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It’d be fine, even if the roar filled the concrete fort, the black Nordenfelt gun trained on the Stockton Bridge. It was all safe – they gave us earmuffs. Still, when the smoke cleared and silence returned, it was a relief to see the bridge intact.

‘‘That was awesome,’’ grinned Ryan Sandford of Mayfield East, our competition winner, who got to fire the first round.

Please enable Javascript to watch this video‘‘That was one of the most exciting moments of my life. I knew it’d be powerful, but it surprised the hell out of me.’’

Eight times the Nordenfelt roared. The guest gunners were Hunter Water employees, media types including us (one media type, not us, pulled the trigger on ‘‘ready, aim’’) and Newcastle lord mayor Nuatali Nelmes.

We were briefed by Andrew Griffiths, the master gunner who’d poured $80,000 of his own money into restoring the gun. Andrew seemed no-nonsense (Topics is all nonsense), but could talk about the Swedish-designed gun all day.

‘‘These guns were designed in 1882, so there are no drawings,’’ he said. ‘‘We had to go off old photos.’’

Andrew and his team rebuilt the Nordenfelt with a $20,000 grant from Hunter Water. It will be one of six guns in operation when Fort Scratchley opens on Australia Day. Take it from us, you’ll know when it goes off.

THREE sleeps, just three more sleeps until the future of sport, Pontoon Cricket, arrives.

The game’s Australia Day debut will take place on Lake Macquarie at Toronto, player Tony Cummins tells us.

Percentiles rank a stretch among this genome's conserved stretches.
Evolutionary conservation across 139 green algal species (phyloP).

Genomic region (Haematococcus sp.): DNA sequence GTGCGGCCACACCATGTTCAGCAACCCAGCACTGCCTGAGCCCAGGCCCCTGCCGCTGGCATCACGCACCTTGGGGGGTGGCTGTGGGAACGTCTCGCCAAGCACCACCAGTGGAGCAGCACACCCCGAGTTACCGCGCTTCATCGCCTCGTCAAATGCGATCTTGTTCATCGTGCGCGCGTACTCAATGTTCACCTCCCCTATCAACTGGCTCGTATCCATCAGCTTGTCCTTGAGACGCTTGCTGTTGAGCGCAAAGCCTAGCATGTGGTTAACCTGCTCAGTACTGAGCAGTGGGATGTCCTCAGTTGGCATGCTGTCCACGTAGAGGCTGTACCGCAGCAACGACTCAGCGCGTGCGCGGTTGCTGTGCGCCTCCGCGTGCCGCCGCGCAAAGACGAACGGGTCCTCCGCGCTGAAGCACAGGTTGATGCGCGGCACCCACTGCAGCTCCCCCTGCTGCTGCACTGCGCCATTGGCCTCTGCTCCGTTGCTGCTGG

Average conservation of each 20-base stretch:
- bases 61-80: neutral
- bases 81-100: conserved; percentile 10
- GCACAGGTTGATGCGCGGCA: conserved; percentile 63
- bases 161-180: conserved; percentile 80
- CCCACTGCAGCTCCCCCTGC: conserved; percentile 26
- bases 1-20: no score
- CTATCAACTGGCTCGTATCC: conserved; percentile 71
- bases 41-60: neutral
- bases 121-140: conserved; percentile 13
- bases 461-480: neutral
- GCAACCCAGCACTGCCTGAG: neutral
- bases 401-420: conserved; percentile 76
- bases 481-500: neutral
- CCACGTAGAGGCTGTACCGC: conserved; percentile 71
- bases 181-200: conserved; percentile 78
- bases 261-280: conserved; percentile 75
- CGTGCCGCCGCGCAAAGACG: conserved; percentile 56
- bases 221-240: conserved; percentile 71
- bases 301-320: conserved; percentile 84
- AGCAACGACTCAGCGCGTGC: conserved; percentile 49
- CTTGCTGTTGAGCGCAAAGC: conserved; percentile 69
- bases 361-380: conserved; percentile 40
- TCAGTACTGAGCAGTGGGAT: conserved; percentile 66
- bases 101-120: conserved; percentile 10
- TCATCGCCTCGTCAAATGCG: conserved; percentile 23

‘‘The winning team will be awarded the perpetual Pontoon Challenge Cup,’’ he said.

As the name suggests, the Royal Motor Yacht Club’s floating pontoon will act as drop-in pitch, with fielders in the lake aided by various watercraft – floaties, inner tubes, inflatable crocodiles. Motors aren’t allowed.

Topics has read the rules of the game and we’re impressed by their spirit and innovation. Hitting a buoy (not a boy) results in four runs, fielders can take catches in their flotation devices and there’s even a line on sportsmanship.

‘‘Just remember, we’re not playing for sheep stations.’’

Warner. Kohli. Take note.

Musical mates Ben Gumbleton and Kim Churchill.

WE love a good bromance, and the one blossoming between indie rocker Kim Churchill and Ben Gumbleton – lead singer of local band Benjalu – sounds worthy of a Judd Apatow movie, or at least a cooking show.

Canberra-born Churchill, who plays tonight at the Cambridge Hotel, recently posted on Facebook about his friendship with Gumbleton. Actually, he has a massive rap on Newcastle in general.

‘‘Where to begin when it comes to my relationship with Newcastle,’’ wrote Churchill, possibly with a sigh.

‘‘[Benjalu’s] lead singer Ben Gumbleton has become my best mate and a great songwriting partner … The Newcastle area has been the closest thing to a base I’ve had and it’s wonderful to be heading back there.’’

Yeah, Kim can visit whenever. Tickets to his show at bigtix上海龙凤419m.au.

IT’S been suggested we put the mockers on Damien Rider, the guy paddling a kneeboard from the Gold Coast to Bondi, by mentioning he might see a shark or two off Newcastle (Topics, January 22).

Damien, if you’re reading this after being stalked by a 3.5-metre great white off Bar Beach yesterday morning and being chased, eventually, into Merewether, um. Sorry mate.